Preventing the Mississippi River from flooding valuable cropland during periods of heavy rainfall and/or snow melt, keeping its channel navigable even during droughts, and dredging harbors and ports so grain can be shipped are just some of the duties of the Mississippi River Commission.
Two Mid-South grower/ginners — R.D. James, A.C. Riley Cotton Company, New Madrid, Mo., and Sam Angel, Epstein Gin Company, Lake Village, Ark. — are long-time MRC members.
“The lower Mississippi Valley drains 41 percent of the United States, including 31 states and two Canadian provinces,” James explains. “That water has to be controlled during floods, and as best possible, navigation has to be kept open during droughts. The structures that we put into the river — the dikes and jetties — help keep the center of the channel at a depth so navigation can continue even during dry seasons.”
James says the Mississippi River Commission is the only governmental commission he knows that yearly holds public meetings to better understand local needs.
“We conduct semi-annual inspection trips and public hearings at various locations along the river, from Cairo to the Gulf. We hold preannounced public meetings to hear the concerns of levee boards, drainage districts, cities, towns, and anyone else with an interest in flood control or navigation. They tell us what’s right and what’s not right in their part of the world.”
The commission deliberates on what it hears, and an engineering staff reviews testimony and develops engineering recommendations that are presented to the commission, which then passes its recommendations on to the President and Congress.
The commission also oversees the implementation of the comprehensive Mississippi River and Tributaries project under the supervision of the chief of Engineers. The project is a system of flood control and navigation from Cairo to the Gulf that was authorized in 1928 following the devastating flood of 1927.
No project levee has ever failed, despite several major floods since the inception of the project. Subsequently, the frequency of flooding in protected areas has declined, resulting in a sharp drop in flood damages.
SYSTEM STILL NOT COMPLETE
“However, almost 90 years later, that system is still not complete,” James says. “We have levees on the southern end of the system, particularly in Louisiana, that have not yet been raised to the designed grade. We’ll continue working on that, but we can’t get enough funding for the capital expenditures we need to make.”
Another example of a Mississippi River and Tributaries project is the St. Francis system. “The Little River Drainage District in Missouri is a large drainage district that keeps their ditches clean, mowed, and in top shape,” James says.
“But its extension down in Arkansas is the responsibility of the Corps of Engineers. That part of the district hasn’t received maintenance or cleanout for many years, which causes problems in the Arkansas area — and even back into Missouri — because the system doesn’t drain properly. Again, we need more funding to clean out that stretch of the St. Francis basin to allow the water to drain into the Mississippi River.”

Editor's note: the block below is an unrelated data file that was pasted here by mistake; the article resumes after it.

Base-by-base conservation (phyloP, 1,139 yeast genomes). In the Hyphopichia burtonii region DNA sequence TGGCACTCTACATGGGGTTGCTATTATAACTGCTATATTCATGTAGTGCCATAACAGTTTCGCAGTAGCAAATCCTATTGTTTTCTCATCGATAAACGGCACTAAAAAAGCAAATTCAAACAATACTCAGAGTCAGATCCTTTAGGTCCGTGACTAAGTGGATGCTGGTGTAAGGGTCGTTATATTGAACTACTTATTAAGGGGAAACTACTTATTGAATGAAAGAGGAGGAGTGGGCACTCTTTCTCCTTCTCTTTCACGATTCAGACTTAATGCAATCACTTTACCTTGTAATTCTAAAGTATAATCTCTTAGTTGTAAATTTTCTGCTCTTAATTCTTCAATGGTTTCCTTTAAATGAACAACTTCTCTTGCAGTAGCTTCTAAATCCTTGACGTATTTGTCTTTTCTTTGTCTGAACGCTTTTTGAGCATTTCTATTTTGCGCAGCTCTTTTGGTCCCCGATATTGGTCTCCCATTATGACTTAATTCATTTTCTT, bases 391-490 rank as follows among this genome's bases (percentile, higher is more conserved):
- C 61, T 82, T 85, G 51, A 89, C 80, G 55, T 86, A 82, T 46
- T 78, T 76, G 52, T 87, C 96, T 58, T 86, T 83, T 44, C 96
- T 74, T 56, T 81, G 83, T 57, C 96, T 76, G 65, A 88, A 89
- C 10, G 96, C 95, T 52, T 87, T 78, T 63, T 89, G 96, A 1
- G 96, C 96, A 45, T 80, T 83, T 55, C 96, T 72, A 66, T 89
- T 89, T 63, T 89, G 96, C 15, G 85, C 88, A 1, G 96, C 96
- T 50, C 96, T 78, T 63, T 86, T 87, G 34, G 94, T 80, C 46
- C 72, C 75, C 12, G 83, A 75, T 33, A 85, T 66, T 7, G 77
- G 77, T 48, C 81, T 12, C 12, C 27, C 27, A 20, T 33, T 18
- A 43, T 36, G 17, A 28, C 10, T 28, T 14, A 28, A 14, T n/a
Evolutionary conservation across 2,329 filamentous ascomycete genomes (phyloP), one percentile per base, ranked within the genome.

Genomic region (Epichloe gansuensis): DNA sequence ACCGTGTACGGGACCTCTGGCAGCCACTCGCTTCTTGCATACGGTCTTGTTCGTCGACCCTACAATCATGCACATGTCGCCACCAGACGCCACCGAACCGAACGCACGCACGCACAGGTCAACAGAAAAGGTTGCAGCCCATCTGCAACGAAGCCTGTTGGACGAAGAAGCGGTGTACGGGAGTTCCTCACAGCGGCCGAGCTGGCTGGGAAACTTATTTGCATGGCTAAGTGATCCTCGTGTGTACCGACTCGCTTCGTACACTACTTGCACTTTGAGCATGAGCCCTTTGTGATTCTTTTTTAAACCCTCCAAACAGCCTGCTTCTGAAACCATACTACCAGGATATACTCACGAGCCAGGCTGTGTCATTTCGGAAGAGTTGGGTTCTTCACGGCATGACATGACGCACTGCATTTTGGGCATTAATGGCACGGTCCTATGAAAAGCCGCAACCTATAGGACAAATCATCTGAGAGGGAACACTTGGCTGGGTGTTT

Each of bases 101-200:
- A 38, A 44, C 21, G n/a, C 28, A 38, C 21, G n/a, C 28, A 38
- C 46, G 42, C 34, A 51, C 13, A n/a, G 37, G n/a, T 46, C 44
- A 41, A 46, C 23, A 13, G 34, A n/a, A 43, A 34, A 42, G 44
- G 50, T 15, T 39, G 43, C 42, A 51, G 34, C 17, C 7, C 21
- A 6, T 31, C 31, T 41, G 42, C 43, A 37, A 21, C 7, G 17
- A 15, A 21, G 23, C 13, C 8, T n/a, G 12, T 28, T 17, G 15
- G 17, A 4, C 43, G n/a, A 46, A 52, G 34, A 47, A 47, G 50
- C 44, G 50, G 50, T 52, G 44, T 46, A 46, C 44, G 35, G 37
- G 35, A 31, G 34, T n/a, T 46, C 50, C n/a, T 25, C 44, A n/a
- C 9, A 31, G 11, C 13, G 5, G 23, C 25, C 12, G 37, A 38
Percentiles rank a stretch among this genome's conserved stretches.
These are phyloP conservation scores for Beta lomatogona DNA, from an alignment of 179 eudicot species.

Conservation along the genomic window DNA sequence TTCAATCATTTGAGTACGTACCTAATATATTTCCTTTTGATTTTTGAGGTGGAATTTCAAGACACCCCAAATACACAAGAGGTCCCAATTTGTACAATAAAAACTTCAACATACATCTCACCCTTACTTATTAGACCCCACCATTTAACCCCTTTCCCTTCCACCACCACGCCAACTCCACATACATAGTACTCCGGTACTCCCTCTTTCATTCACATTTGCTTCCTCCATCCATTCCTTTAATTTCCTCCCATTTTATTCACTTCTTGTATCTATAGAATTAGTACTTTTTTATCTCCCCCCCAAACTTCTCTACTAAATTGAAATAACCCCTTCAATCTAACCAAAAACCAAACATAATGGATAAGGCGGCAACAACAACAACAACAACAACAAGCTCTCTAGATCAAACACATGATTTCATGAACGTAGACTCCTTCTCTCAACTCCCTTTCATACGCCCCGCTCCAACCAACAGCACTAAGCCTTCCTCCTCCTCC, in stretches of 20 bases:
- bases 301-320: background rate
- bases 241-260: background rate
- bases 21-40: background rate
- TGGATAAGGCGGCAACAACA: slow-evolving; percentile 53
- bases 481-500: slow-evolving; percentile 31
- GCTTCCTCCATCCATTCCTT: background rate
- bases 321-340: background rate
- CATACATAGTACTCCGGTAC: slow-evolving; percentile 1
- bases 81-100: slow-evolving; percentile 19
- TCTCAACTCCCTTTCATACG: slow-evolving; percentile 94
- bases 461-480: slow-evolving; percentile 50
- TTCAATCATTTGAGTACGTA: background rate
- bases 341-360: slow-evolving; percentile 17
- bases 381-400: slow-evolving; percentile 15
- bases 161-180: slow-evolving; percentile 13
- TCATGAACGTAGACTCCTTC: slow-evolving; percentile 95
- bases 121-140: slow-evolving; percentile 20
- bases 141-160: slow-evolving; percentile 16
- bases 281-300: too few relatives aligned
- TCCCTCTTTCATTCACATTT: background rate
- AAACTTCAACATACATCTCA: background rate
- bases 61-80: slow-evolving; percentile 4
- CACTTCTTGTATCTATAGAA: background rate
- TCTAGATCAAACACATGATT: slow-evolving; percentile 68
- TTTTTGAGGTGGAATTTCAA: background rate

PORTS AND HARBORS
Another key responsibility of the commission is dredging the 17 small ports and harbors in the lower Mississippi Valley. “It’s our responsibility to try to keep those ports and harbors open,” James says. “Mostly what comes out of those ports and harbors is grain loaded on barges.”
“These ports and harbors have been funded individually in the past. For example, Hickman Harbor might’ve received its funding, while Greenville Harbor might not. We’ve been working to get them coordinated, so they’re funded as a group. Then through engineering analysis, and not just political and money analysis, we can decide which ones need dredging each year.
“We’re making pretty good progress toward that goal. Sometimes we’re a little light in funding and can’t do it to my satisfaction, as far as getting to all of them every year, but it’s better than it was. If growers couldn’t haul their grain to the river elevators, they would pay dearly to get on the highways or rails because the basis would be much higher.”
The 1879 law that established the Mississippi RIver Commission calls for its membership to consist of three U.S. Army Corps of Engineers officers, one member of the National Oceanic and Atmospheric Administration (formerly the Coast and Geodetic Survey), and three civilians, two of whom must be civil engineers. Each member of the commission is nominated and appointed by the U.S. President, and confirmed by the Senate.
The originating legislation granted the commission extensive jurisdiction on the Mississippi River, from its headwaters at Lake Itasca, Minn., to the Head of Passes near the Gulf of Mexico. The act also empowered it to make surveys and conduct investigations necessary to prepare plans to improve the river channel, protect riverbanks, improve navigation, prevent destructive floods, and promote commerce.
A 45-TO-1 RETURN
The Mississippi River and Tributaries project is arguably the most successful civil works project ever initiated by Congress. From 1928 through 2015, the nation invested nearly $14.8 billion in the project and received an estimated $639 billion return on that investment, including savings on transportation costs and flood damages, a 45-to-1 return for every dollar invested.
“That’s probably the highest return in the nation on a government project,” says James, who has served on the commission since Dec. 1, 1981. “The project greatly benefits Mid-South agriculture in many ways. I’m a farmer and ginner, in addition to being a civil engineer, and I and the commission remain dedicated to making sure Mid-South agriculture will continue benefiting from the project.”